Countless people are worried, angry, fearful and just plain confused when it comes to some of the more perplexing issues that life poses and the Bible provokes. Tough Topics 2 provides solid and scriptural answers to 25 such questions. Sam Storms seeks to tackle frustration by looking deeply, not superficially, at what Scripture says, deriving clear and persuasive explanations for these thorny matters.
It is the central contention of this book that Andrew John Young (1885-1971) is still seriously under-valued amongst twentieth-century poets, principally because he has been over-anthologised - and by implication, dismissed - as yet another 'nature' poet of the Georgian ilk. A re-assessment is long overdue. Omrod argues, by way of both biography and critical analysis, that Young is a great poet, a modern metaphysical, a poet's poet, whose idiolect is distinctive and whose 'individual talent' both links to yet subtly changes literary 'tradition.'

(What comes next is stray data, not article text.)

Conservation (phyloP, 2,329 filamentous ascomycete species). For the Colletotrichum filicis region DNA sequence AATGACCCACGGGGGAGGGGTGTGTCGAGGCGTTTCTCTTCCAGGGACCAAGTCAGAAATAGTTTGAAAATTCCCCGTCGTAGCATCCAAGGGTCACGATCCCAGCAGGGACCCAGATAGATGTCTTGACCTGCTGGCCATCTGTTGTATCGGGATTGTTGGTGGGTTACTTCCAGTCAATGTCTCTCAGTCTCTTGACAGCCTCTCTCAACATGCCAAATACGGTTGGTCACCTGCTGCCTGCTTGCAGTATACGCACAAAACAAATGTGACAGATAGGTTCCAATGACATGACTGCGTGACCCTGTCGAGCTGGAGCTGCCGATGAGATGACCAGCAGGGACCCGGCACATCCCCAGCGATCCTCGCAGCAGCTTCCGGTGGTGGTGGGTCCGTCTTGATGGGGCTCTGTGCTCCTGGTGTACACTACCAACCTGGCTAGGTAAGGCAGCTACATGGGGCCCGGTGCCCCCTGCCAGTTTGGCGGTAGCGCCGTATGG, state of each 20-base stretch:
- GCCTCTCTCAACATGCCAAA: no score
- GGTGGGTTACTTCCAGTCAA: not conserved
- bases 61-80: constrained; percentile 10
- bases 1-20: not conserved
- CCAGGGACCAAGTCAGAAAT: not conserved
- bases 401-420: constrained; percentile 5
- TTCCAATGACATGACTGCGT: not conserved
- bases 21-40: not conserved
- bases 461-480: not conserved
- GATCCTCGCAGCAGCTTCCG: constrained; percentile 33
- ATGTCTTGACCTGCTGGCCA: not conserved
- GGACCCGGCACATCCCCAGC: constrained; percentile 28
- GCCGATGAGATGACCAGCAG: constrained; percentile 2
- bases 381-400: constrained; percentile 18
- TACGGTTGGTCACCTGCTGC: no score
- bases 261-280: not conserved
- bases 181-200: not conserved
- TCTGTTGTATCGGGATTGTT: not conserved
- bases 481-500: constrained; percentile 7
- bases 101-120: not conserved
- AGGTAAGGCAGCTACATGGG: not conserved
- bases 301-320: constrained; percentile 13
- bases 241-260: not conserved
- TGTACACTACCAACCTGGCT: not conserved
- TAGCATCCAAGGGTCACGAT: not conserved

How the Five Solas Can Renew Biblical Interpretation In recent years, notable scholars have argued that the Protestant Reformation unleashed interpretive anarchy on the church. Is it time to consider the Reformation to be a 500-year experiment gone wrong? World-renowned evangelical theologian Kevin Vanhoozer thinks not. While he sees recent critiques as legitimate, he argues that retrieving the Reformation's core principles offers an answer to critics of Protestant biblical interpretation. Vanhoozer explores how a proper reappropriation of the five solas--sola gratia (grace alone), sola fide (faith alone), sola scriptura (Scripture alone), solus Christus (in Christ alone), and sola Deo gloria (for the glory of God alone)--offers the tools to constrain biblical interpretation and establish interpretive authority. He offers a positive assessment of the Reformation, showing how a retrieval of "mere Protestant Christianity" has the potential to reform contemporary Christian belief and practice. This provocative response and statement from a top theologian is accessibly written for pastors and church leaders.